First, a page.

Actually, it isn't the points he lost that should concern Keselowski so much. It's his performance on the track since that first penalty was handed down (an infraction that included a three-race suspension for crew chief Paul Wolfe). Keselowski had a solid sixth-place outing at Kansas a few days after the initial penalty was announced. Since then, however, he has had only one solid run: a fifth-place finish at Dover. Take away that race, and Keselowski's average finish since leaving Kansas has been 23.6.
The one positive for Keselowski is that it was at this point last season when he truly began to flash championship form. He arrived last year at Kentucky Speedway -- the site of this week's race -- in 10th-place in the standings. He picked up the victory that weekend, beginning a stretch of 17 top-10 finishes over the final 20 races. Plus, as Keselowski is quick to point out, if the Chase began today, he would be in the field.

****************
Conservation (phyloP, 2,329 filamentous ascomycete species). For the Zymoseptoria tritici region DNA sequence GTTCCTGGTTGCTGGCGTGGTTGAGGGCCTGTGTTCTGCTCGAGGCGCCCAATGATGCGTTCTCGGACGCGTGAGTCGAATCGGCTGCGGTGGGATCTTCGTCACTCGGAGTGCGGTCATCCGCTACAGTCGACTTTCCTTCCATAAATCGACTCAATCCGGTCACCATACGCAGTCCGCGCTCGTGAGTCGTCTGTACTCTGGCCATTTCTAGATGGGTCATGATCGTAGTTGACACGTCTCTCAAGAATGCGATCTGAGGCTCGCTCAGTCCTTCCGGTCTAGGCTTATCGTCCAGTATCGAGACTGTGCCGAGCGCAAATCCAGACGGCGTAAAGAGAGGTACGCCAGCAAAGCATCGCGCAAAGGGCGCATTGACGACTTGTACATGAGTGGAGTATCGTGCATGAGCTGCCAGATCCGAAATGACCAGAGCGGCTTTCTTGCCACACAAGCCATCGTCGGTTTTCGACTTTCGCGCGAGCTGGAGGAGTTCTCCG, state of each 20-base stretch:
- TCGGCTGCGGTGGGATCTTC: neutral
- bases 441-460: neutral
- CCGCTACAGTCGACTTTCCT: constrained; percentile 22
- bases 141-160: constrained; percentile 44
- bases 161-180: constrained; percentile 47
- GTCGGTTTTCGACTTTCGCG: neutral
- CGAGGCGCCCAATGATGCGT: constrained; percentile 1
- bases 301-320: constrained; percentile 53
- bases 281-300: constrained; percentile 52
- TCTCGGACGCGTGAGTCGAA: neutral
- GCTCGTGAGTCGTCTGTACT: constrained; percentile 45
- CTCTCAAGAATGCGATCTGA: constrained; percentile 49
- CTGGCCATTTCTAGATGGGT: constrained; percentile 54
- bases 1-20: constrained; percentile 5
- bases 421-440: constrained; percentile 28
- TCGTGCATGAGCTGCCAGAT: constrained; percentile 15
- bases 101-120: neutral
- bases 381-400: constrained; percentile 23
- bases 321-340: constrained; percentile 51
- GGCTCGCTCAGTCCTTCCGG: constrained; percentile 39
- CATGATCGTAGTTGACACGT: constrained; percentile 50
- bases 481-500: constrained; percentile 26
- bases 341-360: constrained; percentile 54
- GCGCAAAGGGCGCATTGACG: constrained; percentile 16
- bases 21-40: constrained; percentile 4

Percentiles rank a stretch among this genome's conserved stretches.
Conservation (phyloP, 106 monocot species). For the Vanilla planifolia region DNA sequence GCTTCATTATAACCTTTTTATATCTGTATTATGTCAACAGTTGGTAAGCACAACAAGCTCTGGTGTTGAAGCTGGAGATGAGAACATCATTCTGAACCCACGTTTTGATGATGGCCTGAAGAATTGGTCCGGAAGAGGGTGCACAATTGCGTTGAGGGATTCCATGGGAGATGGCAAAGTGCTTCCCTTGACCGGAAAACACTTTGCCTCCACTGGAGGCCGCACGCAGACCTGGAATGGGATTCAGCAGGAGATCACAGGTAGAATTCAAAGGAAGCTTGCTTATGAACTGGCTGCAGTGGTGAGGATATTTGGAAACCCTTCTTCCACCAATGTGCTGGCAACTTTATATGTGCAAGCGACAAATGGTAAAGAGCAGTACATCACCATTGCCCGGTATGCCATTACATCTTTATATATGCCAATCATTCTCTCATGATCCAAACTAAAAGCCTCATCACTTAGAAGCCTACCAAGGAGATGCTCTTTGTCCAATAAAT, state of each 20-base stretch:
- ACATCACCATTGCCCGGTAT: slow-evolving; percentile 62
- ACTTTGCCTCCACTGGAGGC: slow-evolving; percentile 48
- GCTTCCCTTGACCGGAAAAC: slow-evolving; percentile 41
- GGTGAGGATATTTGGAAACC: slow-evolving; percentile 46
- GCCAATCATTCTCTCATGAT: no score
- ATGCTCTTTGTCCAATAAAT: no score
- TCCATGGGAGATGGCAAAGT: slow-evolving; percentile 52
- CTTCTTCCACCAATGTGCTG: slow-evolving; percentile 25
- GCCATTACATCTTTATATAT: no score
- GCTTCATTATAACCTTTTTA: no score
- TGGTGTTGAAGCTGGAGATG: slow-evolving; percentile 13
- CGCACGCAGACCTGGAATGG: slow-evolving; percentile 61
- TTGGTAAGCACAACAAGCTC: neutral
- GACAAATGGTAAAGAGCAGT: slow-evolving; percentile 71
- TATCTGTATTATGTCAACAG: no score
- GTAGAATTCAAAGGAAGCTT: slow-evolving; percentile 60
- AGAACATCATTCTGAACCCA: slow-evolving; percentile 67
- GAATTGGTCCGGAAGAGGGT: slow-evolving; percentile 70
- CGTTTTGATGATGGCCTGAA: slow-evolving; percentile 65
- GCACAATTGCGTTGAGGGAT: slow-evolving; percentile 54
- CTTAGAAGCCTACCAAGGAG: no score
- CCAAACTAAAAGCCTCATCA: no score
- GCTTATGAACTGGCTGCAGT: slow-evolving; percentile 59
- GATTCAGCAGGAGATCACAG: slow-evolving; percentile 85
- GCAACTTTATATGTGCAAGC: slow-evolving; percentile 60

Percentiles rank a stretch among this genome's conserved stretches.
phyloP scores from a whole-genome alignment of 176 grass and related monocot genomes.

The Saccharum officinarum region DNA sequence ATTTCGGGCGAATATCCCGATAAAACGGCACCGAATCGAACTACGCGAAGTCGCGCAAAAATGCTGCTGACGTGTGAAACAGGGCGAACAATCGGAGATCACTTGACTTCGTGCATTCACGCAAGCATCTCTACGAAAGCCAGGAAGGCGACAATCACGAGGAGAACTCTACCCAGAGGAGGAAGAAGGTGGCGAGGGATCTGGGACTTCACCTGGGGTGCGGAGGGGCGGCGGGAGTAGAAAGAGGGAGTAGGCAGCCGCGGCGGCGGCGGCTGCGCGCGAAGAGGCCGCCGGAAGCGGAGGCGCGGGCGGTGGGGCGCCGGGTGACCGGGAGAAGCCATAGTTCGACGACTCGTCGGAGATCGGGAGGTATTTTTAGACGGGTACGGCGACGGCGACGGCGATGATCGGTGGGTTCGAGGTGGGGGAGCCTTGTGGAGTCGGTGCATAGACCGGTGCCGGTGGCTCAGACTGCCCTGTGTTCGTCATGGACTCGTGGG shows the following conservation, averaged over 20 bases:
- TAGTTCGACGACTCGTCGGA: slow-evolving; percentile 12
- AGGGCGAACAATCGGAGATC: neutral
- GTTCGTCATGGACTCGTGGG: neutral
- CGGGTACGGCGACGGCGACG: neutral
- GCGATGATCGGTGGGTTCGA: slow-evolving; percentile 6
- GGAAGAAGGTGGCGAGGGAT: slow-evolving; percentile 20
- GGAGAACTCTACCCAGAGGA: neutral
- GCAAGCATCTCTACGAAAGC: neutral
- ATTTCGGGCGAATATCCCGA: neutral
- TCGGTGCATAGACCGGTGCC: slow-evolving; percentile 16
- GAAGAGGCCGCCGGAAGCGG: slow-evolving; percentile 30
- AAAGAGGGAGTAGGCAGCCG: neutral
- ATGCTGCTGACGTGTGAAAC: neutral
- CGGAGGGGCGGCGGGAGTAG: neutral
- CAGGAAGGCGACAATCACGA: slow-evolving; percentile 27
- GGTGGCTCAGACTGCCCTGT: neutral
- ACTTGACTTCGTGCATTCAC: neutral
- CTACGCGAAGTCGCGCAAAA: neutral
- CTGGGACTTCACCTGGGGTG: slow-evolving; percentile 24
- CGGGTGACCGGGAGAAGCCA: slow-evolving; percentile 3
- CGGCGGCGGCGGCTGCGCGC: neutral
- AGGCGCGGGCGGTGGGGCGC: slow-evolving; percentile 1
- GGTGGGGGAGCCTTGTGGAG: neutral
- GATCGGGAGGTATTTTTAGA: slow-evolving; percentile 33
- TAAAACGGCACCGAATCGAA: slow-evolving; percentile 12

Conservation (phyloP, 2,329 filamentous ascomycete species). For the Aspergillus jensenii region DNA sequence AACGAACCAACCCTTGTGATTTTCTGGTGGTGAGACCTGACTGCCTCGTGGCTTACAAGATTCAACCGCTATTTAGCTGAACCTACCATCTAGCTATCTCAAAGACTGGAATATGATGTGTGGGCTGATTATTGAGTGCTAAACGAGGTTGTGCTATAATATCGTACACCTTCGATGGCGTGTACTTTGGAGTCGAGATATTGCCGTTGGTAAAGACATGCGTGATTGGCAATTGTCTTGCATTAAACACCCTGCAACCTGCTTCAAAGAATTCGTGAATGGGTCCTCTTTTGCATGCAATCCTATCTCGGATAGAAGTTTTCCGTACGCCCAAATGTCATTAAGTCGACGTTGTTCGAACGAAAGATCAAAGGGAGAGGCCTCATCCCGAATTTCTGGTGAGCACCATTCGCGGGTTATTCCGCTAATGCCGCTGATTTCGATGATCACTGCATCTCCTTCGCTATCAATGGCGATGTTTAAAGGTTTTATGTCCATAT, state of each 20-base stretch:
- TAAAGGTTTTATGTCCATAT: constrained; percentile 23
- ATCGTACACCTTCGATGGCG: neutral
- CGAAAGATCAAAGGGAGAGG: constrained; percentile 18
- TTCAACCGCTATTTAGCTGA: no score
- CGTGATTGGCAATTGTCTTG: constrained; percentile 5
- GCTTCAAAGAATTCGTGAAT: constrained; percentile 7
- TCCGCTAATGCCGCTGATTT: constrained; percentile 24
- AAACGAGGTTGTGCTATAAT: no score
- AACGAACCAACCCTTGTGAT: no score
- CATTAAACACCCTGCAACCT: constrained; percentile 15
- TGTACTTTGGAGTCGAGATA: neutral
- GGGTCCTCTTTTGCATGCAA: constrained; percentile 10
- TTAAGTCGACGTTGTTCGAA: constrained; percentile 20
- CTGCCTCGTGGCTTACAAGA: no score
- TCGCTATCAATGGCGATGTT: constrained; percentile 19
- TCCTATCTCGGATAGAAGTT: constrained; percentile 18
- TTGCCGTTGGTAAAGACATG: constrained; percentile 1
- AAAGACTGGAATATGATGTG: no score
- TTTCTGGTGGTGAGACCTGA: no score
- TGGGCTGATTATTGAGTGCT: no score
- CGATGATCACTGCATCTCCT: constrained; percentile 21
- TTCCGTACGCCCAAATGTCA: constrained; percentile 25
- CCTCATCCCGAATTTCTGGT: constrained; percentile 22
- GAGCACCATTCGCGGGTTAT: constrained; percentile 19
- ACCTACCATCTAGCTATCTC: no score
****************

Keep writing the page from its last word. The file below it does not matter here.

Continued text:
"I don't have to make up any points right now. I'm in the top 10," he said recently. "That's where my head's at. I'm in the Chase right now as it stands today. I think that's an important part to acknowledge. There's no benefit or reward for winning the regular season. Does everybody want to do it? Yes. Do I want to do it? Hell yeah, but it doesn't mean anything.
"Being in the top 10 in points, having wins and having a team that's properly positioned for the Chase with momentum is all that matters. I'd like to see us perform at a higher level, absolutely. I want to have wins. But I'm not throwing out an anchor and panicking. I don't think we're that far off."
Granted, it might indeed be too early for Kesolowski to panic. But it is certainly not too early for the defending champ to start feeling some genuine concern about the way his season is going.
1. Jimmie Johnson (1st previously) -- It was an uneventful ninth-place showing at Sonoma for Johnson, who has managed only one Sprint Cup victory on a road course in 23 careers starts (at Sonoma in 2010). He will gladly take a top 10 and move on.
2. Carl Edwards (2nd) -- Edwards' third-place finish at Sonoma was his first top 5 since Talladega in early May. But he has now posted 15 consecutive top-20s, making him easily the most consistent driver of the first half of the season.